National Geographic News has an excellent article on the use of chemical dispersants used by BP oil after the explosion of the Deepwater Horizon oil rig on April 20, 2010 and the subsequent massive oil spill that is moving toward shore in the Gulf of Mexico.
Gulf Oil Spill Turns To Chemicals
By Ker Than
April 30, 2010
Breaking oil into droplets
Oil dispersants have been available to combat spills since the mid-1980s. They are detergent-like chemicals that break up oil slicks on the surface of the water into smaller droplets, which can then be broken down by bacteria in the water and by other natural processes. Dispersants also help prevent the oil droplets from coalescing to form other slicks.
According to the U.S. National Research Council, oil spill dispersants do not actually reduce the total amount of oil entering the environment. Rather, they change the chemical and physical properties of the oil, making it more likely to mix into the water column than to contaminate the shoreline.
The NRC report says that evaluating the environmental trade-offs associated with dispersant use is “one of the most difficult decisions that oil spill responders and natural resources managers face during a spill.” The reason is the increased oil exposure for fish, as well as for corals and creatures that live in the lowest level of the water, such as oysters, the report said.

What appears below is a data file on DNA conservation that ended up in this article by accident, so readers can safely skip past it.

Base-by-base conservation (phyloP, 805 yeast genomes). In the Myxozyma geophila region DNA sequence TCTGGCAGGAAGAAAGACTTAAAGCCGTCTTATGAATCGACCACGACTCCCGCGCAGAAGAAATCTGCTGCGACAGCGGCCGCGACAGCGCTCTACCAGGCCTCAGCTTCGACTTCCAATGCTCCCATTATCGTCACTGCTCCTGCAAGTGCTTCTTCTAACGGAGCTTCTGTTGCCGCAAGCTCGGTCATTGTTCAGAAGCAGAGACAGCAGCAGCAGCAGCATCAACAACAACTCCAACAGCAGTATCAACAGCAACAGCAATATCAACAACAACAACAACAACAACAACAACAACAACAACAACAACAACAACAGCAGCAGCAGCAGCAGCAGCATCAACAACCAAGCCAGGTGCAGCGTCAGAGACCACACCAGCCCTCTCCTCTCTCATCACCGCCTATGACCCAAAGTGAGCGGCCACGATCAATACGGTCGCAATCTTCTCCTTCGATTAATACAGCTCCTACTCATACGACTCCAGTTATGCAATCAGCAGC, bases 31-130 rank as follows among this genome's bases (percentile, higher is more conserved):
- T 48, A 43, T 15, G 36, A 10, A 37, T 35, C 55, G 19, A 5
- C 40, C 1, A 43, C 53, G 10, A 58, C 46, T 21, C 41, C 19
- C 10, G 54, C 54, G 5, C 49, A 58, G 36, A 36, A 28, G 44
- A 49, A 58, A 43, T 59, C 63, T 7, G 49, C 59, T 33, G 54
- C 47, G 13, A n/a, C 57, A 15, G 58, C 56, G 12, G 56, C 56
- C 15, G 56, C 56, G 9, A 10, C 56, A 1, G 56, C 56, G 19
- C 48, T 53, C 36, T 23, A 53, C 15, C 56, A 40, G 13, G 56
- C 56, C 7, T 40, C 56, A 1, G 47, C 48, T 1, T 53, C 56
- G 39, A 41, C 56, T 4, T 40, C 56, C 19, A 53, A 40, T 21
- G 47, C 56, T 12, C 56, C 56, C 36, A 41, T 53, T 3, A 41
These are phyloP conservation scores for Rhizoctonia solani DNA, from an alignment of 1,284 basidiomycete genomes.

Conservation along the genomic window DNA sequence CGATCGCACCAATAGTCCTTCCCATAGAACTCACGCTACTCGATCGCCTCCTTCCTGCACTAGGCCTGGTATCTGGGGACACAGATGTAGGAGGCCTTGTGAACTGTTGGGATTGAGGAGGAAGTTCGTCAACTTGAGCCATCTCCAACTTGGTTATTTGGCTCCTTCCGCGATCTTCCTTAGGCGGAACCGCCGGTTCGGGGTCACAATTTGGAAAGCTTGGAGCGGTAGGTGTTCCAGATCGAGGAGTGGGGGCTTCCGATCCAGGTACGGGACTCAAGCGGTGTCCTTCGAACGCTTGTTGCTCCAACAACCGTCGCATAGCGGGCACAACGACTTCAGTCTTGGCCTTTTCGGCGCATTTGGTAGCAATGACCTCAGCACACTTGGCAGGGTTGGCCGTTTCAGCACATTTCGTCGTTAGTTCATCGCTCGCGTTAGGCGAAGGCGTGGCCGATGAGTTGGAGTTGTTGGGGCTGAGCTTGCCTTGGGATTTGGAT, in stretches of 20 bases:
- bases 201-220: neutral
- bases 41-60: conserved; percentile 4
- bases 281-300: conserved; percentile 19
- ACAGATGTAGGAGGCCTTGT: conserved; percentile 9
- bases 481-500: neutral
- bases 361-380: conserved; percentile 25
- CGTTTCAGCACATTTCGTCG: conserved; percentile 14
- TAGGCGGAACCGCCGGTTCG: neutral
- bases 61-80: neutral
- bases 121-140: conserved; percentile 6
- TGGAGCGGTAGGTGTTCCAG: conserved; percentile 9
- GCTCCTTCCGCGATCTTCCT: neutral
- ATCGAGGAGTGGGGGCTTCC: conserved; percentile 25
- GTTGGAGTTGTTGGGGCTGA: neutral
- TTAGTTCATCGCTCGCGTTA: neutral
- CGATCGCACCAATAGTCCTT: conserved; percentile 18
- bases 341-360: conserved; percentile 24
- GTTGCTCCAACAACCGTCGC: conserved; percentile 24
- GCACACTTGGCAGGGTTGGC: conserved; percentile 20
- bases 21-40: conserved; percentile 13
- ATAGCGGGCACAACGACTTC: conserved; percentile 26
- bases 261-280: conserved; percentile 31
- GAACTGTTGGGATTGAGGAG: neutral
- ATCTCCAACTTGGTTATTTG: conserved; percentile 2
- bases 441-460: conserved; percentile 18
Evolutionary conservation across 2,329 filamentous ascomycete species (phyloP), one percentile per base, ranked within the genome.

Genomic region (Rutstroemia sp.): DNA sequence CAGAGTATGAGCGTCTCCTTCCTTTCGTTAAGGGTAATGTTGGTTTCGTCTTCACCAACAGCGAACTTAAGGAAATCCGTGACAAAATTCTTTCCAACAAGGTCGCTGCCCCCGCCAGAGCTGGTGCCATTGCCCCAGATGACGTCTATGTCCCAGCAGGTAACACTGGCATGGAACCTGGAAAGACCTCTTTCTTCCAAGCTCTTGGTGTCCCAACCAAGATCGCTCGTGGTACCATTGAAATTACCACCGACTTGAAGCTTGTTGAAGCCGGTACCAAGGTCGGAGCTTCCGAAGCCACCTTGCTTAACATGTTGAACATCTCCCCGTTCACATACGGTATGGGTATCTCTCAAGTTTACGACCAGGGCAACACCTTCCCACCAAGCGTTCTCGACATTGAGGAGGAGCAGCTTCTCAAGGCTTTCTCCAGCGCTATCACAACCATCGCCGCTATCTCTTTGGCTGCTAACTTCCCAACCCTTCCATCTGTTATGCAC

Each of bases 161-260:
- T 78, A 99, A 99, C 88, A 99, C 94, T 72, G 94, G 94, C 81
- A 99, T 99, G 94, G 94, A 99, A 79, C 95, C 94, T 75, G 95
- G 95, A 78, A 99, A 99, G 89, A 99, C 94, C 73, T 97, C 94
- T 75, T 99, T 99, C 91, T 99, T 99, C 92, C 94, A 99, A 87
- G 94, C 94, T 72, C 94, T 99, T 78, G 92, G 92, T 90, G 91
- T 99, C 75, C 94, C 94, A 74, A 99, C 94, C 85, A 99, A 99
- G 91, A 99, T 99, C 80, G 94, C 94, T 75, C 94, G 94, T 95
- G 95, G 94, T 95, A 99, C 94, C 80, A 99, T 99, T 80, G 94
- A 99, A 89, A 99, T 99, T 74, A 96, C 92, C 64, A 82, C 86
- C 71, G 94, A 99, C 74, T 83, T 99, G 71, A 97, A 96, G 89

"Dispersant only alters the destination of the toxic compounds in the oil," redirecting its impact from feathered and fur-bearing animals on shore to organisms in the water column itself and on the seafloor, Richard Charter, senior policy adviser for marine programs at the conservation group Defenders of Wildlife, said in an email.
"No good answers to a mess this big, only degrees of damage to various life-forms," Charter said.
I'll be updating this as I learn more.